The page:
Shareholders of both Cleveland-Cliffs and AK Steel on Tuesday voted to approve the merger between the two companies, the last major step before the deal closes Friday.
Under the merger, AK Steel, a producer of flat-rolled carbon and stainless and electrical steel products, would become a subsidiary of Cliffs, which owns several Minnesota and Michigan iron ore mines and taconite plants.
The move allows Cliffs to own AK Steel’s existing blast furnaces and electric arc furnaces, and supply the furnaces with its own iron ore pellets. Cliffs had long sold its pellets to other steelmakers.
"The new Cleveland-Cliffs is a lot stronger than either Cliffs or AK Steel individually. We are ready to transform your confidence into shareholder value, and that’s what we are going to do,” Cliffs CEO Lourenco Goncalves said in a statement after the votes Tuesday.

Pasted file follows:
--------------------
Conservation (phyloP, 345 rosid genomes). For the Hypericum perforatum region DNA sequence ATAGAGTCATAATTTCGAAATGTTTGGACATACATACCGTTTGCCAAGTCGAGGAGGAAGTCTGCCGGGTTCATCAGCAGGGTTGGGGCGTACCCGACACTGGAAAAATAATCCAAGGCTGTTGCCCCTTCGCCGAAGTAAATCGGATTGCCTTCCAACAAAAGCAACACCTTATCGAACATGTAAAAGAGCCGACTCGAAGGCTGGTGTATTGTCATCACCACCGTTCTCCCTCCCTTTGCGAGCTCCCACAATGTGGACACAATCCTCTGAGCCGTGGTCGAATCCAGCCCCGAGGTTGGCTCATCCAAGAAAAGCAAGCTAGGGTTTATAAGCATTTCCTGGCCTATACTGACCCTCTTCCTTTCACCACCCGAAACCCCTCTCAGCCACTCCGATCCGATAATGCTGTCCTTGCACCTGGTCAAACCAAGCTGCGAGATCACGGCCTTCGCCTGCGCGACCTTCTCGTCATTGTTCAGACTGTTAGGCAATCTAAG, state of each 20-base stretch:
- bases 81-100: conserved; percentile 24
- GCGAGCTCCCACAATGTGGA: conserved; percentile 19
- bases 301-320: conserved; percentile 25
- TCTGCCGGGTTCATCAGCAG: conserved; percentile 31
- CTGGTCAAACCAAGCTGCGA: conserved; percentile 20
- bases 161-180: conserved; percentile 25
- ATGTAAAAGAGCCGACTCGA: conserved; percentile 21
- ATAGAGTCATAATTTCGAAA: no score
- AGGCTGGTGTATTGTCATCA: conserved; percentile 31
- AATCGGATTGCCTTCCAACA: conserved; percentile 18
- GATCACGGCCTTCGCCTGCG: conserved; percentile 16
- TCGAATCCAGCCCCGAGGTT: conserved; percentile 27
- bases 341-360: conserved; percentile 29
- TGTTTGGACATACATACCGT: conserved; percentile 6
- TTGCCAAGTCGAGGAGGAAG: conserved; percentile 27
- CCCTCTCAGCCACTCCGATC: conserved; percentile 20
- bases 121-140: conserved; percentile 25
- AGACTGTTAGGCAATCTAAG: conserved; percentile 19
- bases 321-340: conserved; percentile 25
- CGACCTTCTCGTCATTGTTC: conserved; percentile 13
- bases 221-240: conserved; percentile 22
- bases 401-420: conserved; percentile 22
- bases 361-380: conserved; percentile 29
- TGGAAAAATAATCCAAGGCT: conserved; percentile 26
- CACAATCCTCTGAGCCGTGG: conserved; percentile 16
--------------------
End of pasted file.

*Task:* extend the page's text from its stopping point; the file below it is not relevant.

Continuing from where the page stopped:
But last week, Goncalves warned that if a loophole in President Donald Trump's sweeping steel tariffs wasn't closed, he'd be forced to shutter the United States' last producers of grain-oriented electrical steels in Butler, Pennsylvania and Zanesville, Ohio. Those two AK Steel plants employ 1,500 and 100 people, respectively.
"I promise (the jobs) will be gone if I don't get help," Goncalves told the Congressional Steel Caucus last week.
Goncalves said countries the U.S. imposed steel tariffs on — like China, South Korea and Japan — are shipping mostly-finished electrical steels into Mexico for one final step in production, then trucking it into the U.S. to avoid tariffs, a move that he said is making the plants unprofitable.
"I'm not in this business to lose money," Goncalves said.